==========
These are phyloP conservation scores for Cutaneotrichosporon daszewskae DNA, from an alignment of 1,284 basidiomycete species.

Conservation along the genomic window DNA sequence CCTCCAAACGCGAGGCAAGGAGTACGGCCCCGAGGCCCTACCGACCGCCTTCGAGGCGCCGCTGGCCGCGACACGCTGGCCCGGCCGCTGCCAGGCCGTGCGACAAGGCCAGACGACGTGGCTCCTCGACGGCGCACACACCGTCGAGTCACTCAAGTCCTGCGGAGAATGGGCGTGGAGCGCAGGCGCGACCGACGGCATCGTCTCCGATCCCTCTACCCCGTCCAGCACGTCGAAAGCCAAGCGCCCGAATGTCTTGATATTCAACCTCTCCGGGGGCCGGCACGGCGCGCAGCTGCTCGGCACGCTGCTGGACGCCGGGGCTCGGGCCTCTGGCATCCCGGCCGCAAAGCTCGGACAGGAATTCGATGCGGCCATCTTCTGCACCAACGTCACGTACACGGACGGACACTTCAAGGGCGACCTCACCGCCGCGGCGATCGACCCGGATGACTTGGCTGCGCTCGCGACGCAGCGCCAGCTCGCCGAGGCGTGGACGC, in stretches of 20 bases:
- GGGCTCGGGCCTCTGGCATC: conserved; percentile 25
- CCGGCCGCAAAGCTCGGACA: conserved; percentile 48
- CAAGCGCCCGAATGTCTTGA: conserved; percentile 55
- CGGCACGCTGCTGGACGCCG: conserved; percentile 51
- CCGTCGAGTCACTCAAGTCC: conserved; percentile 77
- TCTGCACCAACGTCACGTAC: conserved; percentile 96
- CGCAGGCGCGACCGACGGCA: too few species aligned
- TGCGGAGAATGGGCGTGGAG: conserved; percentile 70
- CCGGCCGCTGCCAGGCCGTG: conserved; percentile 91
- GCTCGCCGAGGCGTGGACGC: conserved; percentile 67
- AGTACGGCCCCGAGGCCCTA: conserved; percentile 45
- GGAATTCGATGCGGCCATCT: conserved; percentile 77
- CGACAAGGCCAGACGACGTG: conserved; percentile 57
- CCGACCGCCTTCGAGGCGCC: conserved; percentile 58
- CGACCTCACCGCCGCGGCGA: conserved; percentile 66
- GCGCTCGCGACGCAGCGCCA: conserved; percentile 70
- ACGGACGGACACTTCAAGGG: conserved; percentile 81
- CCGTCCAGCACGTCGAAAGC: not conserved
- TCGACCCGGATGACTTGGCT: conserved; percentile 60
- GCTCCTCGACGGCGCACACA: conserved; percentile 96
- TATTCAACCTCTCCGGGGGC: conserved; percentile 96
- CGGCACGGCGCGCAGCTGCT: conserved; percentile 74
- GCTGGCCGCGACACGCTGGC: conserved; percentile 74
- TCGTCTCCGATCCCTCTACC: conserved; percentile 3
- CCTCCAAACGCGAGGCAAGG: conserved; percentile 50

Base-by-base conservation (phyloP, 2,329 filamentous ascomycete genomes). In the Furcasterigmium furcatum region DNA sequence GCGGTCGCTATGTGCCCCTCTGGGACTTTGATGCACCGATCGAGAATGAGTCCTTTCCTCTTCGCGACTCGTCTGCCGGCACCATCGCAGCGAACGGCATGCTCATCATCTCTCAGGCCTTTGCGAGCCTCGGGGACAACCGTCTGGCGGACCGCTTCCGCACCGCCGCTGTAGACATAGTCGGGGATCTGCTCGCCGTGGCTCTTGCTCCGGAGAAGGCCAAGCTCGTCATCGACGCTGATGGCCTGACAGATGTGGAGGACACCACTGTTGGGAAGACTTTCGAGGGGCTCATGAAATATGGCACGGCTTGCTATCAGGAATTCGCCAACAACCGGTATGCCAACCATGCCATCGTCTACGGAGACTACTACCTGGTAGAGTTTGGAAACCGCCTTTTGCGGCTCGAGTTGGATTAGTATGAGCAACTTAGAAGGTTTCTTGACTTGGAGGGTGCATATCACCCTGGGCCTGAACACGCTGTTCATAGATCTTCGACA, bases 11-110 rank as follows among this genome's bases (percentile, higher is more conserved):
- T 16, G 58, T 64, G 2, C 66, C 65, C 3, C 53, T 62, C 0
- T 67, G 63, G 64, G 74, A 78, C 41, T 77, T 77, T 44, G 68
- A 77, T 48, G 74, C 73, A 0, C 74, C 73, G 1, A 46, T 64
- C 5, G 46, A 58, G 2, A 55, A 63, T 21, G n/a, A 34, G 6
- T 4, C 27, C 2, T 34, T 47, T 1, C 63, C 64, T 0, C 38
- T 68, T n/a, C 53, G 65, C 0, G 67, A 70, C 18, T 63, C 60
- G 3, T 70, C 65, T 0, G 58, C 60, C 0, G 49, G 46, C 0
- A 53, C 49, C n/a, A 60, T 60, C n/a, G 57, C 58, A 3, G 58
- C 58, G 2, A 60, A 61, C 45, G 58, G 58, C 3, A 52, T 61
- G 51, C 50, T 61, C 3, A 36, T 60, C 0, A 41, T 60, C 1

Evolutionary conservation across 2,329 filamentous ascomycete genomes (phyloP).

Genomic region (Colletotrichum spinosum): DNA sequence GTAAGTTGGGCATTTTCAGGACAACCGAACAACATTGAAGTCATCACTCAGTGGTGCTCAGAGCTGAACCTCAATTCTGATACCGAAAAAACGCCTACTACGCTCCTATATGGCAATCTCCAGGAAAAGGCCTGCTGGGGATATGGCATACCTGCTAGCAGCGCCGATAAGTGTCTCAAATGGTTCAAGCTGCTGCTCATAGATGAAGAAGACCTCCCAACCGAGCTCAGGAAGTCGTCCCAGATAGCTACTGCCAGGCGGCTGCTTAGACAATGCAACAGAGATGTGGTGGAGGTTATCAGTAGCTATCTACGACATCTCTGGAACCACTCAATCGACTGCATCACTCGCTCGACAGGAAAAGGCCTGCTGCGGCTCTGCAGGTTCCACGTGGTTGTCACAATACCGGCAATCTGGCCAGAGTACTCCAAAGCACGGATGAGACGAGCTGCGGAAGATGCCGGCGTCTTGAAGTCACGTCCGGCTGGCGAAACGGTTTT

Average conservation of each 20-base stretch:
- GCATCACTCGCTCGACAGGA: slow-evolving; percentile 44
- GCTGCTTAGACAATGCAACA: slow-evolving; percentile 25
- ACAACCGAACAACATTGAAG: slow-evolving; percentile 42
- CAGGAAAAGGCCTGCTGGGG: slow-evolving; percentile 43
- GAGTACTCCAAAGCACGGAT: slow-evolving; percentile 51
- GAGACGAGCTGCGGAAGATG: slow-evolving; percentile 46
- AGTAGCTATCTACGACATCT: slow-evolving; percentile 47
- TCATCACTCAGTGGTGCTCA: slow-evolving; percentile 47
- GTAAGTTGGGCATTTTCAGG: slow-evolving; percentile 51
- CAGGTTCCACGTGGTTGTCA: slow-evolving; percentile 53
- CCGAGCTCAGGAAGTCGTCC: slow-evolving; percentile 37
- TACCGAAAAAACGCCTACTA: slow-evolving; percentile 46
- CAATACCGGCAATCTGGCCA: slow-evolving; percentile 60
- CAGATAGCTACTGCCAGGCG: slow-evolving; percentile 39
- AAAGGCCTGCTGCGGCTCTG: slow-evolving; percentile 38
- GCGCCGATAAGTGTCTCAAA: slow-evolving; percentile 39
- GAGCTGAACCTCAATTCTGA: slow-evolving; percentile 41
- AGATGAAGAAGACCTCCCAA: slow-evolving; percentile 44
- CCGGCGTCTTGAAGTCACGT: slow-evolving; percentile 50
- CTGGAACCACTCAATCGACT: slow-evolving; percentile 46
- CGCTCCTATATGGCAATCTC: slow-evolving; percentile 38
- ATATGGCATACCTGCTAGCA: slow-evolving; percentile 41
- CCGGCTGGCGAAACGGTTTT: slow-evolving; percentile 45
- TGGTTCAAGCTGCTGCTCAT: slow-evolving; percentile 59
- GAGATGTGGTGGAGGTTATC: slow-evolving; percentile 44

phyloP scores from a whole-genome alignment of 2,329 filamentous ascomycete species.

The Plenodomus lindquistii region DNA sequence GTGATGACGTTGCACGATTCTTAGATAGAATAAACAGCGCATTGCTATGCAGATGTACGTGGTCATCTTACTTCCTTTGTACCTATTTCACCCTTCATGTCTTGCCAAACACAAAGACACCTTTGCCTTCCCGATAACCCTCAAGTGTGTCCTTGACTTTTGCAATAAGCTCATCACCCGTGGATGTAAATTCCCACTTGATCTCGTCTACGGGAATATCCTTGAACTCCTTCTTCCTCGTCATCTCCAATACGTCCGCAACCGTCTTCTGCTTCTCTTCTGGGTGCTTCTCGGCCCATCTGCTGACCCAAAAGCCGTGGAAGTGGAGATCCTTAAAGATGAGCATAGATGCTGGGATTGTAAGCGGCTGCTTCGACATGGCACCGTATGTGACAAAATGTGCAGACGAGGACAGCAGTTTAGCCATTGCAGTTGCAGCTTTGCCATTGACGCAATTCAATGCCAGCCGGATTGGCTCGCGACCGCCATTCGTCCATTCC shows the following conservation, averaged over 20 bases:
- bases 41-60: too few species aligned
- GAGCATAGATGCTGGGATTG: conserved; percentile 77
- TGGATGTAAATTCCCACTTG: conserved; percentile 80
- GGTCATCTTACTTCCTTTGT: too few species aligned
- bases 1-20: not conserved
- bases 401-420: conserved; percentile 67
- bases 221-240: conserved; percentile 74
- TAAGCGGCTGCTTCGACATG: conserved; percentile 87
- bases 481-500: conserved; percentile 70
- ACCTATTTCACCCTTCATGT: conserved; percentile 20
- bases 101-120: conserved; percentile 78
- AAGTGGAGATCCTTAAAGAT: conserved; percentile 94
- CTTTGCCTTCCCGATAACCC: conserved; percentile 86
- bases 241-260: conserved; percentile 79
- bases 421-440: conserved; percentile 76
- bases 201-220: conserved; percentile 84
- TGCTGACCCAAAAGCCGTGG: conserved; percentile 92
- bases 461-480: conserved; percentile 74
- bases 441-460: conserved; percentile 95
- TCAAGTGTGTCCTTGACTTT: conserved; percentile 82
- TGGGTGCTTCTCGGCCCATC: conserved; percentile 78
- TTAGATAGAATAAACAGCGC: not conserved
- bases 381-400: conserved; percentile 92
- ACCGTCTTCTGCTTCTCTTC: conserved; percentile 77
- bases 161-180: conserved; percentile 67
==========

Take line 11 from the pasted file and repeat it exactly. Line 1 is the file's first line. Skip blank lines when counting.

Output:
- CCGGCCGCTGCCAGGCCGTG: conserved; percentile 91